Non diabetic dogs evaluated in the emergency room (ER) with shock or hyperlactataemia had higher blood glucose (BG) values than those with normal perfusion and plasma lactate concentrations suggesting the existence of physiologic stress hyperglycaemia in this species
Journal citation

Hagley, S.P., Hopper, K., Epstein, S.E. (2020)
Etiology and prognosis for dogs with abnormal blood glucose concentrations evaluated in an emergency room
Journal of Veterinary Emergency and Critical Care; 30 (5) 567-573
Abstract

Published September/October 2020

Type of study
  • Single-centre retrospective study
  • n = 660 dogs
Key points
  • Dysglycaemia is common in non-diabetic dogs evaluated in the ER (49%)
  • Reported range of blood glucose 0.9 – 45.7 mmol/L
  • Hyperglycaemia is more common (40.1%) than hypoglycaemia (9%) in this population of dogs
  • The most common disease processes in dogs with hyperglycaemia were gastrointestinal disease, trauma, neoplasia and respiratory disease
  • Dogs in shock or with hyperlactataemia had higher blood glucose values than those with normal perfusion and plasma lactate concentrations which suggests the existence of physiologic stress hyperglycaemia
  • The most commonly identified diseases in dogs with hypoglycaemia were sepsis, gastrointestinal disease and neoplasia
  • Dysglycaemia is associated with a higher mortality compared to dogs with normoglycaemia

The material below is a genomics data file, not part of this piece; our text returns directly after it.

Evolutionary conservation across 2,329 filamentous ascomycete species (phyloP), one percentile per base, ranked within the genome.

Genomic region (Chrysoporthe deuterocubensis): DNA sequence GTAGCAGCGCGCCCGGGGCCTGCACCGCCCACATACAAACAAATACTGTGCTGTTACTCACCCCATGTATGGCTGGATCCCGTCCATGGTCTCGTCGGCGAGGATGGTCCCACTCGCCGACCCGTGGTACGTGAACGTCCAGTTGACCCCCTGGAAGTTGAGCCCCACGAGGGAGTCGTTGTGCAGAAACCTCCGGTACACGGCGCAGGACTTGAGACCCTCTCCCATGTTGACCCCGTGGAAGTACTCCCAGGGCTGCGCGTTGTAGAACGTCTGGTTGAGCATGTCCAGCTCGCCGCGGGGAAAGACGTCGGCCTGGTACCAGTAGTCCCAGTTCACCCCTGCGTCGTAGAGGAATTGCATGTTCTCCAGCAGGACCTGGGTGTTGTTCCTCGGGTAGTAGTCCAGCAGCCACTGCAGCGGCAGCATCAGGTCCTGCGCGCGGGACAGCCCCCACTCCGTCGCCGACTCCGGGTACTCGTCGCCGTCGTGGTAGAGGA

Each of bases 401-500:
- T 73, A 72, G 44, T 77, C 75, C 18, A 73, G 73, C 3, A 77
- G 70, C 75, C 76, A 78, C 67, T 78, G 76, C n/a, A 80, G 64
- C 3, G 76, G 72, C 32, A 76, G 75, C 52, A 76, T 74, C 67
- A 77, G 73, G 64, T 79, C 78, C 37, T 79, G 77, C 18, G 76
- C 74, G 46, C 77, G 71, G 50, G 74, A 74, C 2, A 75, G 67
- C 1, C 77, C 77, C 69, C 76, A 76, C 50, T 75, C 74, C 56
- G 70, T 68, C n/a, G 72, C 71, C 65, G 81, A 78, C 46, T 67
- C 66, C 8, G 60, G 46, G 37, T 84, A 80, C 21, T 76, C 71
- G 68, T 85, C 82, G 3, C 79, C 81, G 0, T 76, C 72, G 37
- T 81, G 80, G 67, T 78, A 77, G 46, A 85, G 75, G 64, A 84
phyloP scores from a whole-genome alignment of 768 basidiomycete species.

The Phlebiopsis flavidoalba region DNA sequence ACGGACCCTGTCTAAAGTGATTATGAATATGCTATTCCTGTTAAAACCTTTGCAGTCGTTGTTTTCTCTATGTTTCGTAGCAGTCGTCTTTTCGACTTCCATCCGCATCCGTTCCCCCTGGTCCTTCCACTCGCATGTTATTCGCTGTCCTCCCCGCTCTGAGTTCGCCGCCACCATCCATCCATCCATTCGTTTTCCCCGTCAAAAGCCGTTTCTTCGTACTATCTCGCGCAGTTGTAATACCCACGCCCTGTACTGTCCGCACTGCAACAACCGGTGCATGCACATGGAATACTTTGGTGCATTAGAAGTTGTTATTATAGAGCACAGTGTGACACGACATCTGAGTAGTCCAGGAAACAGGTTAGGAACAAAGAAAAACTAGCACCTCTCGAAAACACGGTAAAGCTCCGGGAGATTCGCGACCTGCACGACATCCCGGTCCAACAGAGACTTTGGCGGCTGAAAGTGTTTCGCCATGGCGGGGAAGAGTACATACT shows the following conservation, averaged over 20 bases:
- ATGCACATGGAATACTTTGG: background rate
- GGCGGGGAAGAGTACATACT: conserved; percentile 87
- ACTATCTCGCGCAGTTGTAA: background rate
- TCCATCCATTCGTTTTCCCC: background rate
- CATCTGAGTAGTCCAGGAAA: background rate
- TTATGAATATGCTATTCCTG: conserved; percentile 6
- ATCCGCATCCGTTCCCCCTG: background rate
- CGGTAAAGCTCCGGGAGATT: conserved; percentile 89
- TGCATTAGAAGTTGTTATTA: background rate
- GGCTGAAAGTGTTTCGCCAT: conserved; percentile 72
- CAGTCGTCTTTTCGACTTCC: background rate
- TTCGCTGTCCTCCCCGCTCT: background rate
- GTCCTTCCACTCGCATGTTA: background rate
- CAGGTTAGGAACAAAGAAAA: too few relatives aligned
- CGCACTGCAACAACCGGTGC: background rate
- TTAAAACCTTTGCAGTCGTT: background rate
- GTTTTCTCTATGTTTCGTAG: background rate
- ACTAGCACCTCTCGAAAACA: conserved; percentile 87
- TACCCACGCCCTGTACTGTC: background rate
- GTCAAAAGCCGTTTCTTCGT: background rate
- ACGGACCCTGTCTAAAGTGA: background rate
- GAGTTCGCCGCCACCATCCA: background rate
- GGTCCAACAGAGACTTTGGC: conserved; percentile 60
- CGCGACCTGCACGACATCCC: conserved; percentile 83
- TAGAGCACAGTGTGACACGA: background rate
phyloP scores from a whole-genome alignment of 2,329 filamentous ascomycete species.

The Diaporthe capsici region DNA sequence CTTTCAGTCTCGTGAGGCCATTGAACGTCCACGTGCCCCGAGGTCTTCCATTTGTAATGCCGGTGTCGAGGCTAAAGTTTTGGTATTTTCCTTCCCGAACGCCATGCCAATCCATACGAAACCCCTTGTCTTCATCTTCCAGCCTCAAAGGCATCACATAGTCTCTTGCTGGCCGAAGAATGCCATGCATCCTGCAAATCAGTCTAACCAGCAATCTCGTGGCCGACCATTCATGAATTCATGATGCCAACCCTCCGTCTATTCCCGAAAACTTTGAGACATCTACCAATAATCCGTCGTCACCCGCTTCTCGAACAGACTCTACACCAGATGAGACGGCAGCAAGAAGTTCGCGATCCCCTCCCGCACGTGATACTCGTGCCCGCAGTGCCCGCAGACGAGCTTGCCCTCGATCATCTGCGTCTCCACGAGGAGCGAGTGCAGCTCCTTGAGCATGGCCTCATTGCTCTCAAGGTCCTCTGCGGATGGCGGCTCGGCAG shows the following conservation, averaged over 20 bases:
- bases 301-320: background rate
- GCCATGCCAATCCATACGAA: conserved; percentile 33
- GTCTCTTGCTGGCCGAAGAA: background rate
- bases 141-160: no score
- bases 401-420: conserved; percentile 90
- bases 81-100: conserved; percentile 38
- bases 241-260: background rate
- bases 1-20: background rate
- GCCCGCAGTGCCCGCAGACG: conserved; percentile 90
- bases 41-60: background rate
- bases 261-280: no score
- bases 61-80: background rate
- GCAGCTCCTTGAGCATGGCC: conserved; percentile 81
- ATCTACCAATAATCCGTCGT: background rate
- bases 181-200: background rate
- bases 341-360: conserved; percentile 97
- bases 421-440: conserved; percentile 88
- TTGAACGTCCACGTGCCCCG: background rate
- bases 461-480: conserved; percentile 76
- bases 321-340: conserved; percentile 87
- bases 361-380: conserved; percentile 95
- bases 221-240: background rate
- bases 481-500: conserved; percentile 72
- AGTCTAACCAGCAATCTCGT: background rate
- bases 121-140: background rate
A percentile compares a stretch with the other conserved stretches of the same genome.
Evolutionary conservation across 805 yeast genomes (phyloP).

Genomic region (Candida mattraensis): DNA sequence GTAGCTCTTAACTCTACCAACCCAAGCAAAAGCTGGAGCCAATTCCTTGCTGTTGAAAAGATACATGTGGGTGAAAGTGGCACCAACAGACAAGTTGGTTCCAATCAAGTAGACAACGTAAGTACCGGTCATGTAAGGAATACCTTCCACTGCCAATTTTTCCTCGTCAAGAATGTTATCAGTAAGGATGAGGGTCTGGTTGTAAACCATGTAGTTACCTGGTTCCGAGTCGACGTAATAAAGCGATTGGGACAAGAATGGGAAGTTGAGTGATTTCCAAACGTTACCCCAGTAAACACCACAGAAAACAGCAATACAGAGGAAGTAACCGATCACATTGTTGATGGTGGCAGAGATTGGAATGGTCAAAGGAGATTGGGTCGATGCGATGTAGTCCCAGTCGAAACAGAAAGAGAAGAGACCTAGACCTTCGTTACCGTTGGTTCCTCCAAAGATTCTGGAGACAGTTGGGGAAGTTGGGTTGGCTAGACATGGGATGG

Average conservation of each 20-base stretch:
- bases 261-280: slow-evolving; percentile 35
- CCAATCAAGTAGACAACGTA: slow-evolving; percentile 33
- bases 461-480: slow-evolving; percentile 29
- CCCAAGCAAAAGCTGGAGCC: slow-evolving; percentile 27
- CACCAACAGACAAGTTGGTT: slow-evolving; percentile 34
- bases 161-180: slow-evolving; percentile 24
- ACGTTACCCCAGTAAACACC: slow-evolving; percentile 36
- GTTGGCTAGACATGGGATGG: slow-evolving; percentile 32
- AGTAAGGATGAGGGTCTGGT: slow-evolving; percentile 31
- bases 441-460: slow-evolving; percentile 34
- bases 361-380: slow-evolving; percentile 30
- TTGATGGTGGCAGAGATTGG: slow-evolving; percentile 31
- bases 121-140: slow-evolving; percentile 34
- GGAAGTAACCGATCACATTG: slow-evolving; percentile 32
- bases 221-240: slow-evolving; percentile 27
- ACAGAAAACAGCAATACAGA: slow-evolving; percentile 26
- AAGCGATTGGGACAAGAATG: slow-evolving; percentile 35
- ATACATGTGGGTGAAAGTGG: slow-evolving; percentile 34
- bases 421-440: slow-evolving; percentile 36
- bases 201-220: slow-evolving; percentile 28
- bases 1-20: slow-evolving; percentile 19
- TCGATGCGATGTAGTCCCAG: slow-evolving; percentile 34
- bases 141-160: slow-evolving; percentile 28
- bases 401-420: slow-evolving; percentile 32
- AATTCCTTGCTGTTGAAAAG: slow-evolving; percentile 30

• Hypoglycaemic dogs in this study had a higher mortality rate than normoglycaemia or hyperglycaemic dogs

Limitations

  • There may have been some variability in blood glucose associated with food intake
  • The impact of various medications were not evaluated but this was considered unlikely to impact the results
  • Only the first measured BG sample by blood gas machines was reviewed which means results from hand-held monitors were excluded so it was not possible to assess if the dysglycaemia was transient or persistent
  • There was an unknown impact of in-hospital therapies and disease severity on patient outcome
Conclusions
  • Dysglycaemia is common in dogs presented to the ER and is associated with a higher mortality compared to dogs with normoglycaemia
  • Dogs in shock or with hyperlactataemia had higher blood glucose values than those with normal perfusion and plasma lactate concentrations which suggests the existence of physiologic stress hyperglycaemia